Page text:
Who needs engines? Seriously though - hear me out. Pilots are trained for the worst case scenarios and drill on these multiple times per year. This includes catastrophic equipment failure. As a result, every take off and landing is planned with the worst case scenario in mind. For example, the following is a simplified look at the most dangerous part of a flight - takeoff. As every plane travels down the runway, it is heading towards a predetermined point at which a decision is made to either depart from the ground, or toss on the brakes and come to a stop. If it gets to the coordinated take-off distance, without any issues, the plane will depart as intended. If something happens before this mark, which could cause danger to flight, the take-off is aborted and there is enough runway remaining to safely stop the aircraft. So what happens if there is a technical failure after the point of no return? Like I said, these situations are planned for and drilled on. If an engine completely fails after the decision to take flight (and with no room to brake) the plane will still have the ability to safely ascend. Planes can take off with one engine - who knew?! In addition to takeoff, (and as I mentioned earlier) every plane glides without thrust at some point during flight (Mostly during descent). The engines do remain on and stay idle, but there is no push being utilized. This means that even if both engines were to completely fail, the airplane could still fly...and for around 100 miles at that! 

Why do I hear dings or chimes followed by a flight attendant answering a phone call? Is the pilot trying to tell them something is wrong? There is almost a zero percent chance this is what those calls represent. Most likely, the captain has to pee, or the flight attendant in the back of the plane ran out of napkins. Don't fret, this communication is normal.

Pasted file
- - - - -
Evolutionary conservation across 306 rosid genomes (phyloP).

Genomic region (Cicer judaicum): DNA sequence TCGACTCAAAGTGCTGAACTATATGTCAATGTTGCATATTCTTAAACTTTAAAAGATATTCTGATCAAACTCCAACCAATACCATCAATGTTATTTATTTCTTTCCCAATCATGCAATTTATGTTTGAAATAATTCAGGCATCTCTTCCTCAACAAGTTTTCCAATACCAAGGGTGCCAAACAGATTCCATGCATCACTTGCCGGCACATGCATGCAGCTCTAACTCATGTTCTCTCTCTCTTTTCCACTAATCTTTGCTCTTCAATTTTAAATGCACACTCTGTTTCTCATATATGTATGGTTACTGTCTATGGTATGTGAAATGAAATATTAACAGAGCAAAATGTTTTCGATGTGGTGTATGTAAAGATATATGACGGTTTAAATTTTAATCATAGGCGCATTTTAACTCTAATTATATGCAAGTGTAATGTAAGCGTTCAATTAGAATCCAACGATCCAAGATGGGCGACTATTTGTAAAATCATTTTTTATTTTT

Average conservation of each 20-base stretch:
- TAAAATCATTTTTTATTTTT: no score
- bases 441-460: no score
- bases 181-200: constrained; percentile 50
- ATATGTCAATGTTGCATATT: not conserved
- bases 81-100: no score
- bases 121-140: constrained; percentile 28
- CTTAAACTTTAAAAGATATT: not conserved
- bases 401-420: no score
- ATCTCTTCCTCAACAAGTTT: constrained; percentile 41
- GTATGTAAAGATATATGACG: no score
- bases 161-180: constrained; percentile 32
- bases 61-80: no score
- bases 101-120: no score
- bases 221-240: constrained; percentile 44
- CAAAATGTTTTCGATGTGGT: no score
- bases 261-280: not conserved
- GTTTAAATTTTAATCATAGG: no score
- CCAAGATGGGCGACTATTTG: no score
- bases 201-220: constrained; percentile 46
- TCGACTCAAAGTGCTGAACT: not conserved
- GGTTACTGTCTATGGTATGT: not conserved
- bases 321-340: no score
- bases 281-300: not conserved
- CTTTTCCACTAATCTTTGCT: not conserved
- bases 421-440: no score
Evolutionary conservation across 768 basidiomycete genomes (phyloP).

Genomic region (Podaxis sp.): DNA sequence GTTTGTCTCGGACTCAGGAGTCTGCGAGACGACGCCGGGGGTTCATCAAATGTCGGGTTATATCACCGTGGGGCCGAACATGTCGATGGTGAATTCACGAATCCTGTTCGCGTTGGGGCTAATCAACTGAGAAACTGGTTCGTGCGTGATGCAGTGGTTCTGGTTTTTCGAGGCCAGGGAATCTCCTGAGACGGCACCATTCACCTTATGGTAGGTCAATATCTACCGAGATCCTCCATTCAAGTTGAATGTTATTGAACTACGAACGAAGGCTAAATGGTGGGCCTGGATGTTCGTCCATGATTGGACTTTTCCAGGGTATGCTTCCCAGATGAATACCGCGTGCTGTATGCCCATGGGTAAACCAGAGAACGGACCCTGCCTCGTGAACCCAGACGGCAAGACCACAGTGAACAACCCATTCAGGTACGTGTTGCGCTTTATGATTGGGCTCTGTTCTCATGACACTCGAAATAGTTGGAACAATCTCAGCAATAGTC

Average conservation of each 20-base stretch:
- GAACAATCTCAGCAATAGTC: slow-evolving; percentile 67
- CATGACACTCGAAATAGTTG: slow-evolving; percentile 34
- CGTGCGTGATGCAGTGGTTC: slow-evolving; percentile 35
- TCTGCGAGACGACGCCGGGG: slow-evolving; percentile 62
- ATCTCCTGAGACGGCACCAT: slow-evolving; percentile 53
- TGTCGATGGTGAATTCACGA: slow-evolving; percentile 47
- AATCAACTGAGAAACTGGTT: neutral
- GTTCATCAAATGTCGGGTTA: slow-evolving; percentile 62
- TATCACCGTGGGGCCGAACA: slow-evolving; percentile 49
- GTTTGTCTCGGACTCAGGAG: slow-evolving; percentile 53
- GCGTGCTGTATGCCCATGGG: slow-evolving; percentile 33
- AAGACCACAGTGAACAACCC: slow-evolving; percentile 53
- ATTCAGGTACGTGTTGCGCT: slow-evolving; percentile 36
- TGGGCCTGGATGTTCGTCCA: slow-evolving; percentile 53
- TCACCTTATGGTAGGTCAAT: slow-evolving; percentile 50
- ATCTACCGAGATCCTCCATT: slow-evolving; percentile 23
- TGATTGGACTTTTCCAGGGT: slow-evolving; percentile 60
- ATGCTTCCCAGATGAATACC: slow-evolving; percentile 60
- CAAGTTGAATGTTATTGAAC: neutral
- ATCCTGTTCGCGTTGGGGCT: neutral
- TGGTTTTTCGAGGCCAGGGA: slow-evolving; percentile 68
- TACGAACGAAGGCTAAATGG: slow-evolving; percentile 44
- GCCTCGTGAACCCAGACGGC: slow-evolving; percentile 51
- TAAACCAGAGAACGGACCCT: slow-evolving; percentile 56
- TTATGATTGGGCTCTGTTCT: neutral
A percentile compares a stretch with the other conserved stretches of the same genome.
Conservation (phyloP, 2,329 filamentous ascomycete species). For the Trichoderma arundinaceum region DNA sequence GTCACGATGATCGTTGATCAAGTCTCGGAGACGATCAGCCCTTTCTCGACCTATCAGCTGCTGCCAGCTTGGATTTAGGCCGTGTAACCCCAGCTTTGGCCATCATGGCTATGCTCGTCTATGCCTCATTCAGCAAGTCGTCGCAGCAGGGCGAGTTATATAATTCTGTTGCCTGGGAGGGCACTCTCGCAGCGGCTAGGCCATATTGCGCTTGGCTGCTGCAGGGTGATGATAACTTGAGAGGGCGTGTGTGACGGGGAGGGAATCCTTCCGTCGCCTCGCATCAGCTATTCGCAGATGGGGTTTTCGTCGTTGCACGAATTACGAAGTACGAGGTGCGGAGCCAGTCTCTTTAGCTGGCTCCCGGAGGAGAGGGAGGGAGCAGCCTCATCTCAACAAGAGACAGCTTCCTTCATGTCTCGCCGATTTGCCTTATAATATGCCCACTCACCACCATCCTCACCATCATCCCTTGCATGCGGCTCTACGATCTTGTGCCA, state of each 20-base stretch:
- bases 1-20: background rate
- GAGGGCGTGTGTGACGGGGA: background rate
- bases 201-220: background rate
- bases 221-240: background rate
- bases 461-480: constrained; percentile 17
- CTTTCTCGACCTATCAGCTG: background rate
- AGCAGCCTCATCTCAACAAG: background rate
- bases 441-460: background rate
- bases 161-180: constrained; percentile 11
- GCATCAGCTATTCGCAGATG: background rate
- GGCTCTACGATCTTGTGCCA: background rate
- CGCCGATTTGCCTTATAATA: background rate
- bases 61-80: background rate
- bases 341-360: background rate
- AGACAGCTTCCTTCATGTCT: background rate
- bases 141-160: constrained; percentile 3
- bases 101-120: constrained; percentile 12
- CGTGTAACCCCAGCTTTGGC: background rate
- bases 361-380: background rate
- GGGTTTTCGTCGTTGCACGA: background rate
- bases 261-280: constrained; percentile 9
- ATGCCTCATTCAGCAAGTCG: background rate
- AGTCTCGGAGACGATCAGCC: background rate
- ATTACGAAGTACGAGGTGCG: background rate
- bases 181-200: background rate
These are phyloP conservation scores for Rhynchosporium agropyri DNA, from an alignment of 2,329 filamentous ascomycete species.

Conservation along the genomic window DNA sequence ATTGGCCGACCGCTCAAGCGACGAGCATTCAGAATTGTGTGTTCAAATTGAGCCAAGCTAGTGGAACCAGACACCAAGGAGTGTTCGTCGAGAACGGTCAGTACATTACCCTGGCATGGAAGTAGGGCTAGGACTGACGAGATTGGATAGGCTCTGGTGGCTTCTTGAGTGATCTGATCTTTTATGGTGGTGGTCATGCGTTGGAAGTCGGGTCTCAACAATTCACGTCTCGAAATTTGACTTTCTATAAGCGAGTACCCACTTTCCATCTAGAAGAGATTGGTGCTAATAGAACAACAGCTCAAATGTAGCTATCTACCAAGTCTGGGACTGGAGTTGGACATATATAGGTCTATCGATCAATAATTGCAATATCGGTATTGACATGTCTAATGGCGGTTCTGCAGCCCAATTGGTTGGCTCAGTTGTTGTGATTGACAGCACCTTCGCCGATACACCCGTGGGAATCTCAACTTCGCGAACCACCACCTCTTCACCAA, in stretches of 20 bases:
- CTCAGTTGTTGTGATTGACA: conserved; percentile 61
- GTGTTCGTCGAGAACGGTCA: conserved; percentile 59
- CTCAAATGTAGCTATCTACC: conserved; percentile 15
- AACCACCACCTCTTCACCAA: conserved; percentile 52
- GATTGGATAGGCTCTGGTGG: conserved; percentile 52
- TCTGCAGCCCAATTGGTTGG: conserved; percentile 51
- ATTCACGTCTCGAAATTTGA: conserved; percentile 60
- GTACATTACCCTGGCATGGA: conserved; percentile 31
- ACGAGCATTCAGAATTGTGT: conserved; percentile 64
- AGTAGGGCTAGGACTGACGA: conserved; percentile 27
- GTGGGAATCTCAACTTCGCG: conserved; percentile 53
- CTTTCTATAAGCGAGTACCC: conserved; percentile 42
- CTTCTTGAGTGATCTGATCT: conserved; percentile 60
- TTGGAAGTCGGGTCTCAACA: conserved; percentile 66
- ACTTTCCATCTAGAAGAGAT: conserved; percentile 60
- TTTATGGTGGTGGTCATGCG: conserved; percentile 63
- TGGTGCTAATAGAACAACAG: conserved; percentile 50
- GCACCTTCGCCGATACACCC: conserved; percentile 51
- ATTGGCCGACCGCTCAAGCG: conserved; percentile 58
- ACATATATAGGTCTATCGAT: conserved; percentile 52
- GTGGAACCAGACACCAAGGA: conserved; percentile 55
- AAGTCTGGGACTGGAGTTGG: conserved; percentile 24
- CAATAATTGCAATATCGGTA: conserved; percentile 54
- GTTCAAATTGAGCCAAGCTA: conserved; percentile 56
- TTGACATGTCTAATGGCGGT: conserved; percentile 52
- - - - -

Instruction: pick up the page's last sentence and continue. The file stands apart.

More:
Lastly, and probably most importantly for us nervous fliers, air travel is safe. Go play the lottery - you have a much better chance of striking it rich than dying in a plane crash. Patrick Smith cited a 2003 University of Michigan study published by American Scientist magazine regarding the following. The study conservatively measured the number of take offs and landings (the times where flight carries the most risk) and compared this to rural highway data (safest driving environments). They still found that a passenger is 65 times more likely to die in a car accident! Do catastrophic failures still occur involving airlines? Sure. But you could also choke to death on a chicken bone tonight at dinner...Finally, air travel has only become safer over time. We have doubled the number of passengers world wide since 1980, yet our safety records have proved five times better than they were back then. 


Well there we have it. For my fellow uneasy flyers, I hope this helps and that you continue to fly and explore new places. I promise to continue doing the same, as I'll embark on my longest flight duration yet, when we take the Boston to Dubai leg on our way to Thailand (12 hours). Who knows, maybe I'll even fall asleep :) .



If you are interested in Patrick's book, it is available on Amazon in paperback. Even if fear of flight isn't a worry for you, I would highly recommend grabbing a copy, as he has vast knowledge regarding a very confusing and seemingly hidden industry.